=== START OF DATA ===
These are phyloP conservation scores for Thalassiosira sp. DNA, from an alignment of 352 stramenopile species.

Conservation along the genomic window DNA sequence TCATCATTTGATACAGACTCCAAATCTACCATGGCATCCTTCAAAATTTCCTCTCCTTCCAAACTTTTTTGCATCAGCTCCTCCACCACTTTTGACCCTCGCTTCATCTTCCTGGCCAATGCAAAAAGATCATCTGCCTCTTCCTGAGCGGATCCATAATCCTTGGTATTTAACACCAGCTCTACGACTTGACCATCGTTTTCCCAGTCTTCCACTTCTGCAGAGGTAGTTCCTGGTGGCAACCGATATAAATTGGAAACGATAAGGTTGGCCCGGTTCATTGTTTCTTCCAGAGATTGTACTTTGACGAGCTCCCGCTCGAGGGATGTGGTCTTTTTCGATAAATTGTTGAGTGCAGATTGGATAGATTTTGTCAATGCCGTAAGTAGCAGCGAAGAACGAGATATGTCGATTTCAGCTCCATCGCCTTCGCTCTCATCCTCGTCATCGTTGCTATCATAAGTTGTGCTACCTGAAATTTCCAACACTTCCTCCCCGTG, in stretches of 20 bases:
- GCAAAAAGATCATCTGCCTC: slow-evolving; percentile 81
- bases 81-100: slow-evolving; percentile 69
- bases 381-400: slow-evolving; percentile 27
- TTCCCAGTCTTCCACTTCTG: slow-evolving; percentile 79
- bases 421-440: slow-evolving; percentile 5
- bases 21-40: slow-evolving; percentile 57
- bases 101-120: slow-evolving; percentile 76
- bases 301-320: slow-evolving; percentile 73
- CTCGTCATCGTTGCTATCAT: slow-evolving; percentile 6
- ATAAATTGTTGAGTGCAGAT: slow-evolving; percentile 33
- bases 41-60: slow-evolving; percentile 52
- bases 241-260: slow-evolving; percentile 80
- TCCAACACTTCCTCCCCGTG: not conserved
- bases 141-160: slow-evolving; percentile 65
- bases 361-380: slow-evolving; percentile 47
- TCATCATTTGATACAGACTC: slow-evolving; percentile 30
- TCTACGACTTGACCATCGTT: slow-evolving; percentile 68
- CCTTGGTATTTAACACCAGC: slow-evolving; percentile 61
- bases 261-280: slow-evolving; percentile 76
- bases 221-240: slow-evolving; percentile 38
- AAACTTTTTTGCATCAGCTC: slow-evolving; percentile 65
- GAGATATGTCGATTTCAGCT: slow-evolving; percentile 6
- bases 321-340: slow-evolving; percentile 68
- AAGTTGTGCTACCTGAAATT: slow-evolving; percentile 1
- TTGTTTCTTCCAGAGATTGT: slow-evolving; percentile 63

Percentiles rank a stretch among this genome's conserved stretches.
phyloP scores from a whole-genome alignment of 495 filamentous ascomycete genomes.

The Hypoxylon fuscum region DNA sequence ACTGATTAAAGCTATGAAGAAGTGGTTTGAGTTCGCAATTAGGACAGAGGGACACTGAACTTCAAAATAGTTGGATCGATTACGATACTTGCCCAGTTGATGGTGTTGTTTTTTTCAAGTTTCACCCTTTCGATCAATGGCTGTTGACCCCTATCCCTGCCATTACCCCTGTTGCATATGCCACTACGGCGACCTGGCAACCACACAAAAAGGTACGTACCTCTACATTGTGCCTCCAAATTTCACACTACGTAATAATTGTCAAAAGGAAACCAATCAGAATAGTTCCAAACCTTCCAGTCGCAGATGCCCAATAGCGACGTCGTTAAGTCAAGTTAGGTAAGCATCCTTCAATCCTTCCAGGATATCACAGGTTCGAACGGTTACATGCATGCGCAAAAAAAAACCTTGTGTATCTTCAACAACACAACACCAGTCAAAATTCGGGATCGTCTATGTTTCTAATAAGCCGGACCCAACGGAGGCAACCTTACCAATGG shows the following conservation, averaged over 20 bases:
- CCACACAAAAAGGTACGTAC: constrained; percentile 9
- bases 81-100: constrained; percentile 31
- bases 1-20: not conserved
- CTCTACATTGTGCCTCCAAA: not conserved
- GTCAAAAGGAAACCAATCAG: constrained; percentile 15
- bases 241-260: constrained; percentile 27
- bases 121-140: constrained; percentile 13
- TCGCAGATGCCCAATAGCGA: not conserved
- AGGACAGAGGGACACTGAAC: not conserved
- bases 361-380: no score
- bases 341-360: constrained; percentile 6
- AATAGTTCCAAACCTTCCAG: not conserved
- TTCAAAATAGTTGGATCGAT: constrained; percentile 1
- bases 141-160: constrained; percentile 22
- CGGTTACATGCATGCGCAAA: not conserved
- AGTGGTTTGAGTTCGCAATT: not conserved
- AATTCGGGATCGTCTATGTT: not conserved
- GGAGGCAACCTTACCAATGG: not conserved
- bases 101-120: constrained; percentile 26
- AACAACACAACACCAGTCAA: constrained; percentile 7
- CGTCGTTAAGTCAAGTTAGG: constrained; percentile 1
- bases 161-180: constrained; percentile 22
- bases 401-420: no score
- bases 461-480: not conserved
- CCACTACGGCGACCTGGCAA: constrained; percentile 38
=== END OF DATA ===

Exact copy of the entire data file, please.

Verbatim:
These are phyloP conservation scores for Thalassiosira sp. DNA, from an alignment of 352 stramenopile species.

Conservation along the genomic window DNA sequence TCATCATTTGATACAGACTCCAAATCTACCATGGCATCCTTCAAAATTTCCTCTCCTTCCAAACTTTTTTGCATCAGCTCCTCCACCACTTTTGACCCTCGCTTCATCTTCCTGGCCAATGCAAAAAGATCATCTGCCTCTTCCTGAGCGGATCCATAATCCTTGGTATTTAACACCAGCTCTACGACTTGACCATCGTTTTCCCAGTCTTCCACTTCTGCAGAGGTAGTTCCTGGTGGCAACCGATATAAATTGGAAACGATAAGGTTGGCCCGGTTCATTGTTTCTTCCAGAGATTGTACTTTGACGAGCTCCCGCTCGAGGGATGTGGTCTTTTTCGATAAATTGTTGAGTGCAGATTGGATAGATTTTGTCAATGCCGTAAGTAGCAGCGAAGAACGAGATATGTCGATTTCAGCTCCATCGCCTTCGCTCTCATCCTCGTCATCGTTGCTATCATAAGTTGTGCTACCTGAAATTTCCAACACTTCCTCCCCGTG, in stretches of 20 bases:
- GCAAAAAGATCATCTGCCTC: slow-evolving; percentile 81
- bases 81-100: slow-evolving; percentile 69
- bases 381-400: slow-evolving; percentile 27
- TTCCCAGTCTTCCACTTCTG: slow-evolving; percentile 79
- bases 421-440: slow-evolving; percentile 5
- bases 21-40: slow-evolving; percentile 57
- bases 101-120: slow-evolving; percentile 76
- bases 301-320: slow-evolving; percentile 73
- CTCGTCATCGTTGCTATCAT: slow-evolving; percentile 6
- ATAAATTGTTGAGTGCAGAT: slow-evolving; percentile 33
- bases 41-60: slow-evolving; percentile 52
- bases 241-260: slow-evolving; percentile 80
- TCCAACACTTCCTCCCCGTG: not conserved
- bases 141-160: slow-evolving; percentile 65
- bases 361-380: slow-evolving; percentile 47
- TCATCATTTGATACAGACTC: slow-evolving; percentile 30
- TCTACGACTTGACCATCGTT: slow-evolving; percentile 68
- CCTTGGTATTTAACACCAGC: slow-evolving; percentile 61
- bases 261-280: slow-evolving; percentile 76
- bases 221-240: slow-evolving; percentile 38
- AAACTTTTTTGCATCAGCTC: slow-evolving; percentile 65
- GAGATATGTCGATTTCAGCT: slow-evolving; percentile 6
- bases 321-340: slow-evolving; percentile 68
- AAGTTGTGCTACCTGAAATT: slow-evolving; percentile 1
- TTGTTTCTTCCAGAGATTGT: slow-evolving; percentile 63

Percentiles rank a stretch among this genome's conserved stretches.
phyloP scores from a whole-genome alignment of 495 filamentous ascomycete genomes.

The Hypoxylon fuscum region DNA sequence ACTGATTAAAGCTATGAAGAAGTGGTTTGAGTTCGCAATTAGGACAGAGGGACACTGAACTTCAAAATAGTTGGATCGATTACGATACTTGCCCAGTTGATGGTGTTGTTTTTTTCAAGTTTCACCCTTTCGATCAATGGCTGTTGACCCCTATCCCTGCCATTACCCCTGTTGCATATGCCACTACGGCGACCTGGCAACCACACAAAAAGGTACGTACCTCTACATTGTGCCTCCAAATTTCACACTACGTAATAATTGTCAAAAGGAAACCAATCAGAATAGTTCCAAACCTTCCAGTCGCAGATGCCCAATAGCGACGTCGTTAAGTCAAGTTAGGTAAGCATCCTTCAATCCTTCCAGGATATCACAGGTTCGAACGGTTACATGCATGCGCAAAAAAAAACCTTGTGTATCTTCAACAACACAACACCAGTCAAAATTCGGGATCGTCTATGTTTCTAATAAGCCGGACCCAACGGAGGCAACCTTACCAATGG shows the following conservation, averaged over 20 bases:
- CCACACAAAAAGGTACGTAC: constrained; percentile 9
- bases 81-100: constrained; percentile 31
- bases 1-20: not conserved
- CTCTACATTGTGCCTCCAAA: not conserved
- GTCAAAAGGAAACCAATCAG: constrained; percentile 15
- bases 241-260: constrained; percentile 27
- bases 121-140: constrained; percentile 13
- TCGCAGATGCCCAATAGCGA: not conserved
- AGGACAGAGGGACACTGAAC: not conserved
- bases 361-380: no score
- bases 341-360: constrained; percentile 6
- AATAGTTCCAAACCTTCCAG: not conserved
- TTCAAAATAGTTGGATCGAT: constrained; percentile 1
- bases 141-160: constrained; percentile 22
- CGGTTACATGCATGCGCAAA: not conserved
- AGTGGTTTGAGTTCGCAATT: not conserved
- AATTCGGGATCGTCTATGTT: not conserved
- GGAGGCAACCTTACCAATGG: not conserved
- bases 101-120: constrained; percentile 26
- AACAACACAACACCAGTCAA: constrained; percentile 7
- CGTCGTTAAGTCAAGTTAGG: constrained; percentile 1
- bases 161-180: constrained; percentile 22
- bases 401-420: no score
- bases 461-480: not conserved
- CCACTACGGCGACCTGGCAA: constrained; percentile 38